City and the Doctor is the equivalent of a claim of medical malpractice. This does not fall within any of the exceptions to the Act. See Gill v. County of Northampton, 88 Pa. Commonwealth Ct. 327, 488 A.2d 1214 (1985). The City, therefore, is immune from liability. See Matteo v. City of Philadelphia, 99 Pa. Commonwealth Ct. 152, 512 A.2d 796 (1986). So too is the Doctor, the City's employee. Section 8545 of the Act, 42 Pa. C.S. § 8545; Mascaro v. Youth Study Center, 89 Pa. Commonwealth Ct. 388, 492 A.2d 786 (1985).

Appellant further alleged that the City and the Doctor may be held liable for damages because the Doctor's actions constituted willful misconduct outside the scope of his employment. Section 8542(a)(2) of the Act, 42 Pa. C.S. § 8542(a)(2), however, expressly limits the liability of a local agency to injuries caused by the negligent acts of its agency or employees. The term "negligent acts" is defined in Section 8542(a)(2) as not including acts which constitute a crime, actual fraud or willful misconduct. Even under Appellant's allegation of willful misconduct, therefore, the City remains immune. See Mascaro.

Thus, the only issue left for our determination is whether the Doctor can be liable as an independent contractor.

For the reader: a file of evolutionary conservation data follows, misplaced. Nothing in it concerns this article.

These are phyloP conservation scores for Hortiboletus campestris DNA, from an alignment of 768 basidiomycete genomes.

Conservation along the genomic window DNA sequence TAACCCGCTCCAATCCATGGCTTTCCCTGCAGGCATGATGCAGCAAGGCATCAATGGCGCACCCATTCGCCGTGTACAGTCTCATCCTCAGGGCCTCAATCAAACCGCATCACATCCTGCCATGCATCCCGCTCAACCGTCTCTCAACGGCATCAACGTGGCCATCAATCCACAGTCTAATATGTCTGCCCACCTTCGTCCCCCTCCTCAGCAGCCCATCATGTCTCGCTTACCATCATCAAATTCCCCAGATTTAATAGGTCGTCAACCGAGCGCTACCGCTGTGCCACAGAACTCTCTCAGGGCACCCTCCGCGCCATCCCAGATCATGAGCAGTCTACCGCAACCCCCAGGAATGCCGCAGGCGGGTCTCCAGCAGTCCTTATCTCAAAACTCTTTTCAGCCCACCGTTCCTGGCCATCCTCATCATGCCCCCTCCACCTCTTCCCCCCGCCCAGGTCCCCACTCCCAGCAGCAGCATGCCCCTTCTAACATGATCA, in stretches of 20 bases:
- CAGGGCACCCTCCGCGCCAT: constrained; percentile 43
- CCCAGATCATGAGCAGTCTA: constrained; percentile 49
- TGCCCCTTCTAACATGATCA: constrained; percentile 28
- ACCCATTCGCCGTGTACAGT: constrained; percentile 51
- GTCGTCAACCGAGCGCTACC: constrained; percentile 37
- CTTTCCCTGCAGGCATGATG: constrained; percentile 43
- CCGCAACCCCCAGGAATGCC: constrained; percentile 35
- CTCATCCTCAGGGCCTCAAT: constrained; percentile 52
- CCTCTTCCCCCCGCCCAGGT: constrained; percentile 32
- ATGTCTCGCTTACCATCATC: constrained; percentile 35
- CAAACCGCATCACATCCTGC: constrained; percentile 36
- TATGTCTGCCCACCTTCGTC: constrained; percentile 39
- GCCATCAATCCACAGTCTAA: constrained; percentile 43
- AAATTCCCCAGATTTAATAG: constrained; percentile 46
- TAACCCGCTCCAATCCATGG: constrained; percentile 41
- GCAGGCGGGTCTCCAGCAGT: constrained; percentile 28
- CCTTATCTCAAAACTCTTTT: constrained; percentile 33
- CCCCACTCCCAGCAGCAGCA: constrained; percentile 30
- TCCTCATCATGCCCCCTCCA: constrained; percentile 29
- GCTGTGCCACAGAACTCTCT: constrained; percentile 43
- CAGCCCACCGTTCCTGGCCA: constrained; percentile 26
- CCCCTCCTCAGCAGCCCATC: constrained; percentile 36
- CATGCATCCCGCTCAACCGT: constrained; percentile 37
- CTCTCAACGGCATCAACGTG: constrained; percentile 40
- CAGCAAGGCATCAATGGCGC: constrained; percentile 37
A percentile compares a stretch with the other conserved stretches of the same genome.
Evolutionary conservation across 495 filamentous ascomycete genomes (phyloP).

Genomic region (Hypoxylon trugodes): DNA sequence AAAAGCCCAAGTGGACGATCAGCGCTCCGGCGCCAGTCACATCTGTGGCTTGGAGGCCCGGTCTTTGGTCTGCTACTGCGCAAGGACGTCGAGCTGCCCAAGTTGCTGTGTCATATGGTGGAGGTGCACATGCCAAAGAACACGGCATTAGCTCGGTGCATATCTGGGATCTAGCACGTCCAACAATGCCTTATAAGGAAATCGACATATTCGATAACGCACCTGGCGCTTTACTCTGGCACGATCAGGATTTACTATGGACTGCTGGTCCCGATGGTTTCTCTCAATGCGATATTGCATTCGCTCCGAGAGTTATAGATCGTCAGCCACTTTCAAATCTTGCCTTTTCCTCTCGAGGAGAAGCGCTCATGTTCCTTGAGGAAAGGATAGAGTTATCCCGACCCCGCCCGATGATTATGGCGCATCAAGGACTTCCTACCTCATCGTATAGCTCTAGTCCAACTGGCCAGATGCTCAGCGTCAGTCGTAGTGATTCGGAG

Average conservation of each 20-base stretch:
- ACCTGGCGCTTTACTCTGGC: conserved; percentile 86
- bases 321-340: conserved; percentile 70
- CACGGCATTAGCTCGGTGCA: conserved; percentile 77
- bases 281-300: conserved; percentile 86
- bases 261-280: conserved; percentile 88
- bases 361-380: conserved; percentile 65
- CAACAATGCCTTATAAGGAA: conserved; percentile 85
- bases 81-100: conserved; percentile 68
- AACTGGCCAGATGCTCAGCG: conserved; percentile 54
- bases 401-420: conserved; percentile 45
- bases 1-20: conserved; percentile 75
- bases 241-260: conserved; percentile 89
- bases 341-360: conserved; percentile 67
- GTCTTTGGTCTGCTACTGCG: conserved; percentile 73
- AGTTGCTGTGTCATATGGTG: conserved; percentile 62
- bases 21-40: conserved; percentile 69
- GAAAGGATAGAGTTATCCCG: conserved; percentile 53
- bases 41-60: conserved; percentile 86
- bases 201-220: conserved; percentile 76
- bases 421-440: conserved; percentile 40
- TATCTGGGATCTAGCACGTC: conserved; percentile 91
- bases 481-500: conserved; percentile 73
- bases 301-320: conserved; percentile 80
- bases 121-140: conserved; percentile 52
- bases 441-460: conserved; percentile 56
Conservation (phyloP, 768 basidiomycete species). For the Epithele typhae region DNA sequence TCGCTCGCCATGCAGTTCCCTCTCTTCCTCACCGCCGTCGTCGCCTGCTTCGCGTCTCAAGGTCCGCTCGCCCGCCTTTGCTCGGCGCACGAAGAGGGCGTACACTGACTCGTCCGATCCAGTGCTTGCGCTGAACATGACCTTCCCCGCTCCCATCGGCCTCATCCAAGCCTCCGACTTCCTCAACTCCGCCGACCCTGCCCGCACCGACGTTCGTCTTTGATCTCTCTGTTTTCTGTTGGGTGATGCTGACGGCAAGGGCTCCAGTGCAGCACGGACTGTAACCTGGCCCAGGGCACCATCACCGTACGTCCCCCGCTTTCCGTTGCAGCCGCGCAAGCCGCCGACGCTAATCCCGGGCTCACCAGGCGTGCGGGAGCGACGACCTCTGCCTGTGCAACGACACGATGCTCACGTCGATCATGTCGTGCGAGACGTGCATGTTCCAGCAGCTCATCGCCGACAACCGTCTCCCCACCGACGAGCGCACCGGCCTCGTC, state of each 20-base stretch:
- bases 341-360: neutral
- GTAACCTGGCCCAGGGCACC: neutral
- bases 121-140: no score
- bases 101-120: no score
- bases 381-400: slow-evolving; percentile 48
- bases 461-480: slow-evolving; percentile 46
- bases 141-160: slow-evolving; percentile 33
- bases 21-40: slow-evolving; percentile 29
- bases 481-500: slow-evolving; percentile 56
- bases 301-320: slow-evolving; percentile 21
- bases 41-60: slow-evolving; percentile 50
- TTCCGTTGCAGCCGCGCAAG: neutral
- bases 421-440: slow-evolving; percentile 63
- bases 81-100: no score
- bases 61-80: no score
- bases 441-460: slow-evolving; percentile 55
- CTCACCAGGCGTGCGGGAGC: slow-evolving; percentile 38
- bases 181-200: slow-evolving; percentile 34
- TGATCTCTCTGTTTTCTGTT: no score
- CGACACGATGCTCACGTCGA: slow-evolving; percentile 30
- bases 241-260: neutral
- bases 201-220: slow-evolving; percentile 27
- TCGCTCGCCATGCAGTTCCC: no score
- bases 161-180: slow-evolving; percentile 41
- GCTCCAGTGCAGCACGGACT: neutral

Section 8550 of the Act provides:

In any action against a local agency or employee thereof for damages on account of an injury caused by the act of the employee in which it is judicially determined that the act of the employee caused the injury and that such act constituted a crime, actual fraud, actual malice or willful misconduct, the provisions of sections 8545 (relating to official liability generally), 8546 (relating to defense of official immunity), 8548 (relating to indemnity) and 8549 (relating to limitation on damages) shall not apply.

42 Pa. C.S. § 8550.

[ 99 Pa. Commw. Page 407]

As previously noted, Appellant alleged that the Doctor wrongfully dispensed non-prescription medication in a parking lot and wrongfully misdiagnosed Appellant's condition. These allegations are merely an assertion of the Doctor's negligence, and if proved, would not establish willful misconduct. There can be no dispute that the Doctor was an employee of the City when he treated Appellant at the Health Center, and we find that the Doctor was an employee of the City at all times throughout his course of dealing with Appellant. Moreover, there is nothing in the complaint to substantiate Appellant's allegation that the Doctor was acting outside the scope of his employment or as an independent contractor by delivering the medicine to Appellant in a parking lot.

Since Appellant's allegations do not raise a genuine issue of fact, and Appellant failed to aver any facts which would deprive Appellees of immunity, we affirm the trial court's granting of the motion. Cf. Acker et vir v. Spangler et al., 92 Pa. Commonwealth Ct. 616, 500 A.2d 206 (1985).

We affirm.

Order

The order of the court of common pleas in the above-captioned matter is hereby affirmed.

Disposition

Affirmed.